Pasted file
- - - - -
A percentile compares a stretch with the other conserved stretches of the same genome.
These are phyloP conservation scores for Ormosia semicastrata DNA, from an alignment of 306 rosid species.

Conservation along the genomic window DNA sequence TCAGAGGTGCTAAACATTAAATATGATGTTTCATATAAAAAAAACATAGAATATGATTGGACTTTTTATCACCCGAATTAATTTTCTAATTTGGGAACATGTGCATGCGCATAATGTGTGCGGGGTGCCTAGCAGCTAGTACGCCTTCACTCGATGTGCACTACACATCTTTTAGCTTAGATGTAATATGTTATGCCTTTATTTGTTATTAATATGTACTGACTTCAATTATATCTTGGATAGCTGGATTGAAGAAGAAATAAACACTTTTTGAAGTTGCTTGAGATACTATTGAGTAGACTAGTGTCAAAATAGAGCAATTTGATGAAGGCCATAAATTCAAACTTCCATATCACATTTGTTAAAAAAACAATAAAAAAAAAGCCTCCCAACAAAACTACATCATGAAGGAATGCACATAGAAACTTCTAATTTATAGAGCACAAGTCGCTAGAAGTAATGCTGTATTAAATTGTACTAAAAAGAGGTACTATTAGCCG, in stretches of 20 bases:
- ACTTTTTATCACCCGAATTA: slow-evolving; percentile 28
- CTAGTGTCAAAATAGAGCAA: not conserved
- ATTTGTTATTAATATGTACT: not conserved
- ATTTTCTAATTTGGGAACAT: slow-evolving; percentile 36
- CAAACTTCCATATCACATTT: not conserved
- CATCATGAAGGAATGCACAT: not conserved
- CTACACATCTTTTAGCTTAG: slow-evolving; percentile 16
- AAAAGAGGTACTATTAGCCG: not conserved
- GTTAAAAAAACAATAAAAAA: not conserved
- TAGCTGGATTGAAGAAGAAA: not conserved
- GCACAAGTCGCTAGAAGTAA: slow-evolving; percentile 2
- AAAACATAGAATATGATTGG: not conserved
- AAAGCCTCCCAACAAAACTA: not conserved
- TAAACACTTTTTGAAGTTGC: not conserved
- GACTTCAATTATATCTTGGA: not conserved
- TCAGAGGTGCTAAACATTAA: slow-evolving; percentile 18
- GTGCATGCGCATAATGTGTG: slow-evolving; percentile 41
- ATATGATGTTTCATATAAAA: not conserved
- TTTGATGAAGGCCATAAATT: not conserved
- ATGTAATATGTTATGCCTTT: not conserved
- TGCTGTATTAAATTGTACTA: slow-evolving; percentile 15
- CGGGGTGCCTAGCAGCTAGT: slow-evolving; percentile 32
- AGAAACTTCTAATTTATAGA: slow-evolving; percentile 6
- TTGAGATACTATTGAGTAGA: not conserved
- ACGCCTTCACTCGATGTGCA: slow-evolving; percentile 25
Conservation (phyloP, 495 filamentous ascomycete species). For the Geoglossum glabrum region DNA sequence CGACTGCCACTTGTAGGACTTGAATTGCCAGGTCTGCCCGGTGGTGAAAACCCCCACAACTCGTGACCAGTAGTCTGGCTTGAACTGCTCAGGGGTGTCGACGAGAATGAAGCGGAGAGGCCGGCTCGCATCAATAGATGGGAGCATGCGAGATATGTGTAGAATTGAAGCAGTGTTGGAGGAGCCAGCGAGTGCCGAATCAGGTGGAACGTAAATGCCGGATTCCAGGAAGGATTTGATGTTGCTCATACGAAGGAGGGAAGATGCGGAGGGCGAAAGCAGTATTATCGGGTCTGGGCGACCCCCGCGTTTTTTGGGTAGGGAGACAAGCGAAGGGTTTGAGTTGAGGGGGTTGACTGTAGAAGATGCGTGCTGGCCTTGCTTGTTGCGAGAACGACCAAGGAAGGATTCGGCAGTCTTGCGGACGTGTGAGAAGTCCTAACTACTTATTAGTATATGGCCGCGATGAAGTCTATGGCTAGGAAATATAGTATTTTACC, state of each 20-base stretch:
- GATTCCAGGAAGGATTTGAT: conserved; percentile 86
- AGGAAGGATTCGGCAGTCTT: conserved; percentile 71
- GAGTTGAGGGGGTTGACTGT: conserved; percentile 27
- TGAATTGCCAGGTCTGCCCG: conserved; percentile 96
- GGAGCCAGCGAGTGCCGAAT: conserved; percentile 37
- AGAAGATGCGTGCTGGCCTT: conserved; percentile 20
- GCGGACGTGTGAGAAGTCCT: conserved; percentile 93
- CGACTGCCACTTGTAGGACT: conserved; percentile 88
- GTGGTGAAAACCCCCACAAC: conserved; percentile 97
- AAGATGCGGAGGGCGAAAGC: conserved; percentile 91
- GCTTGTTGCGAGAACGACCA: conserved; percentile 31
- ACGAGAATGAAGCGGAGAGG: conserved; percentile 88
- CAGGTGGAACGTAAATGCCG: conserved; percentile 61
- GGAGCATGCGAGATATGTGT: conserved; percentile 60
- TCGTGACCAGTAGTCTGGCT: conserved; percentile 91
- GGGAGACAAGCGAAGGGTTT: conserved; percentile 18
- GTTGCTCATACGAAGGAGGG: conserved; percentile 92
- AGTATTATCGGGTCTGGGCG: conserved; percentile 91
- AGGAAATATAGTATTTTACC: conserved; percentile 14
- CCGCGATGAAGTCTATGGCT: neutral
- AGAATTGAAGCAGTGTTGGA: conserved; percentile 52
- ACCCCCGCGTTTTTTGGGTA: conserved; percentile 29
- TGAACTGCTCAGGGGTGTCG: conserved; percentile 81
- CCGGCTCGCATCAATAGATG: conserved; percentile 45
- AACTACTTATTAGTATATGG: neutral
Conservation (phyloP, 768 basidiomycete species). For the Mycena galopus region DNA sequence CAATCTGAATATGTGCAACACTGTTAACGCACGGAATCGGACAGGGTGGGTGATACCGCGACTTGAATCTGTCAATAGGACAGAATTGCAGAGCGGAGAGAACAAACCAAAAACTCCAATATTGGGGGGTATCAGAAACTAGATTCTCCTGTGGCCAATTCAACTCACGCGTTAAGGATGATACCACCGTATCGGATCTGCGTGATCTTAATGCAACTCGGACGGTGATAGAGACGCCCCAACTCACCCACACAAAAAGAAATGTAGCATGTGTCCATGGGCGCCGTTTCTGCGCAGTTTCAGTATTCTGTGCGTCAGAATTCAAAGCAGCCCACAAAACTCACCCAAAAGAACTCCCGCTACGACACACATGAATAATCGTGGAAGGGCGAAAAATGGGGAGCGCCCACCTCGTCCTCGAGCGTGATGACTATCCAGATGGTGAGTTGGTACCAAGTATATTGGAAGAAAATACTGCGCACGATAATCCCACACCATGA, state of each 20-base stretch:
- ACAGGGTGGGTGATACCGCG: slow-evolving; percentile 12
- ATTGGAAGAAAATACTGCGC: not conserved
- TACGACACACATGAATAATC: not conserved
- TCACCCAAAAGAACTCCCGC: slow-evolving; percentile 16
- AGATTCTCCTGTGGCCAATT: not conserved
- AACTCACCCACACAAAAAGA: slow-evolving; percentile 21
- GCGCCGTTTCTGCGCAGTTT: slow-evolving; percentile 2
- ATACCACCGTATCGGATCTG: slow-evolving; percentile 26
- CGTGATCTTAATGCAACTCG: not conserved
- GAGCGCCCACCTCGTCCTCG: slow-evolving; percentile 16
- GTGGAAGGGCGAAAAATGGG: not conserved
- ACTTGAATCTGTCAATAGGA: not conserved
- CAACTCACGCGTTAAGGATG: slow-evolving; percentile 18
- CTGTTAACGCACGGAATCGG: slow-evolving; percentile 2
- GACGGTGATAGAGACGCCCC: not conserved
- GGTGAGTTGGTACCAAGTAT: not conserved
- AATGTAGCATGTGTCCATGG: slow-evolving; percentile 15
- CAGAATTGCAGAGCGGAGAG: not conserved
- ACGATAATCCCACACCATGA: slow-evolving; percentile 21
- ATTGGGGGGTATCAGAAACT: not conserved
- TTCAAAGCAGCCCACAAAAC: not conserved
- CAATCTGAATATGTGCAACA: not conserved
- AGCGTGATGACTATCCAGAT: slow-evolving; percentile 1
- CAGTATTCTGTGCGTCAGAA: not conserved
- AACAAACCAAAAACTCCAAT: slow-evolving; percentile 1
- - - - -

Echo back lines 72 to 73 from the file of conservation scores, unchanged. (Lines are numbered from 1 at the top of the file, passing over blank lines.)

- AATGTAGCATGTGTCCATGG: slow-evolving; percentile 15
- CAGAATTGCAGAGCGGAGAG: not conserved